For mentors and students at Quest Forward Academy, the Essential Habits reflect the most important part of a day’s learning. Though there is curriculum to explore and skills to learn, the Habits make everything in the classroom function. At Quest Forward Academies, mentors help students foster a growth mindset through the continual monitoring of habits in the classroom, the use of habit language in mentor-student interactions, and in the meaningful assessment that helps students become well-rounded individuals.
There are six Essential Habits that mentors focus on at Quest Forward Academy:
- Be Curious
- Manage Yourself
- Communicate and Collaborate
- Solve Problems
- Learn from Setbacks
- Live an Integrated Life
When asked about the importance of the Essential Habits in the classroom, Quest Forward Academy mentor Ryan Luther says, “The Habits are the foundation of learning. It is important for mentors to explicitly use the language when addressing them in the classroom.”
Mentors should speak about the Habits with students to instill in them the importance of integrating positive routines into their daily lives. As Omaha mentor Sarah Earnest points out, “[Habits] are vital to student success in any post-secondary setting, whether that be continuing education or entering the workforce in some capacity. The Habits need to become a recognizable part of who they are.” This is what separates Quest Forward Learning from traditional approaches—the focus on developing success-oriented habits into students’ routines. When our students graduate, they can already rely on their well-honed habits to propel them into their futures.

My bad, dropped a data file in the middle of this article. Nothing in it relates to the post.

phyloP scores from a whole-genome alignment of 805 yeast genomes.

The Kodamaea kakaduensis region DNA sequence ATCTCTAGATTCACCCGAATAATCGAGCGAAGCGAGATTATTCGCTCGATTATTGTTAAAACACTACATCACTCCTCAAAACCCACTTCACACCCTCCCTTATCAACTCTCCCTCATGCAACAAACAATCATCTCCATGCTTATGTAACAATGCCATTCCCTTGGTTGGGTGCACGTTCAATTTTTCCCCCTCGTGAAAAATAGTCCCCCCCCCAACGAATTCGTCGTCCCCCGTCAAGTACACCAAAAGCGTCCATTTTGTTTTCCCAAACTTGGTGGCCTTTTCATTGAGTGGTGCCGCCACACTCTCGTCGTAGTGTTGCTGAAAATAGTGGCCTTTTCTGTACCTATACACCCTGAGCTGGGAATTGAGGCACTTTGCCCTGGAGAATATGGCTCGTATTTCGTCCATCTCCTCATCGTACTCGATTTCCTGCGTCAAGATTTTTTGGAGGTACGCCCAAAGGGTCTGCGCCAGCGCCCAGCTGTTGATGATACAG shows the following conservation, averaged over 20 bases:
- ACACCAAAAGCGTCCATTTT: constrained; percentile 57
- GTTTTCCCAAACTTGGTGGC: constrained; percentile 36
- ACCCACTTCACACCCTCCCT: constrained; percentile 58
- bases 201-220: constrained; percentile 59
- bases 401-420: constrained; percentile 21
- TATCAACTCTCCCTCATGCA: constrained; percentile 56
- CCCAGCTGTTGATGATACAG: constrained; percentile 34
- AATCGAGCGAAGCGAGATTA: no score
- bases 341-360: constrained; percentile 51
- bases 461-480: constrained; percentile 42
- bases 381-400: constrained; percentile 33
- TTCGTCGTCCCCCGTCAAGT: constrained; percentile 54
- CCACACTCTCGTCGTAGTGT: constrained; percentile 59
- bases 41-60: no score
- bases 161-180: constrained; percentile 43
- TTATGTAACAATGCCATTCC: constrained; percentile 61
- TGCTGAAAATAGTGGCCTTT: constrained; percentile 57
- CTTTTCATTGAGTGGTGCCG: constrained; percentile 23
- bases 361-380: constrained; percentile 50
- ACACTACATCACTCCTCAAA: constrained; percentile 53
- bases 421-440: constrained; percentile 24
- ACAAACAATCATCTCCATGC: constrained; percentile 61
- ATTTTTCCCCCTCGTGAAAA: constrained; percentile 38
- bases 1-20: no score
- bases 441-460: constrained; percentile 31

In Social Sciences mentor Jennifer Dalbey’s classroom, she focuses heavily on students’ abilities to manage themselves. Her strategies include: daily measurable goal-setting, time management practices, and the ability to stay aware of individual contributions to group work. When asked what habit she believes is most important for the students to integrate into their lives, she answers, “I think Communicate and Collaborate is the most important. Students need to learn how to work in small groups, because there are more team-based jobs waiting for them when they graduate. I can also see how students collaborate and demonstrate learning when working with smaller groups, as opposed to a whole-class discussion where only a few students’ voices are heard.”
While she acknowledges the importance of communication in the classroom, mentor Sarah Earnest believes that Learning from Setbacks is the most important habit in her science classroom, because many of the students will need to redo assessments more than once. Math mentor Ryan Luther says that students should first learn to Manage Themselves because, if mastered, students will be able to identify their weaknesses themselves. In my own English classroom, I have students practice Be Curious, because I want them to think deeply about what they are working on and how it impacts their future lives. These different focuses from mentors help students to be continually aware of how they are synthesizing and iterating the Essential Habits from class to class.
The focus on Essential Habits has greatly impacted students at Quest Forward Academy, and they have begun to understand the importance of developing them in their lives. Student Erich Swartz says, “I like how the mentors specifically reference habits when we are working. It pushes us and makes us take ownership of our learning. I especially like the Manage Yourself habit, because if we can learn to look at ourselves critically, the other habits will fall into place.”
Other students have begun to use habit language in the classroom and in artifacts. For example, students at Quest Forward Academy Omaha participated in mock interviews (for which I was an interviewer). Many of the students used the Habits to express why they should be considered for the position, because this learned self-awareness separates them from other applicants. As a mentor, it is refreshing to see how students understand that the Habits are important to their future lives. Student Erich Swartz sums up why we focus on habits rather than content: “You learn how to learn, in or out of school.”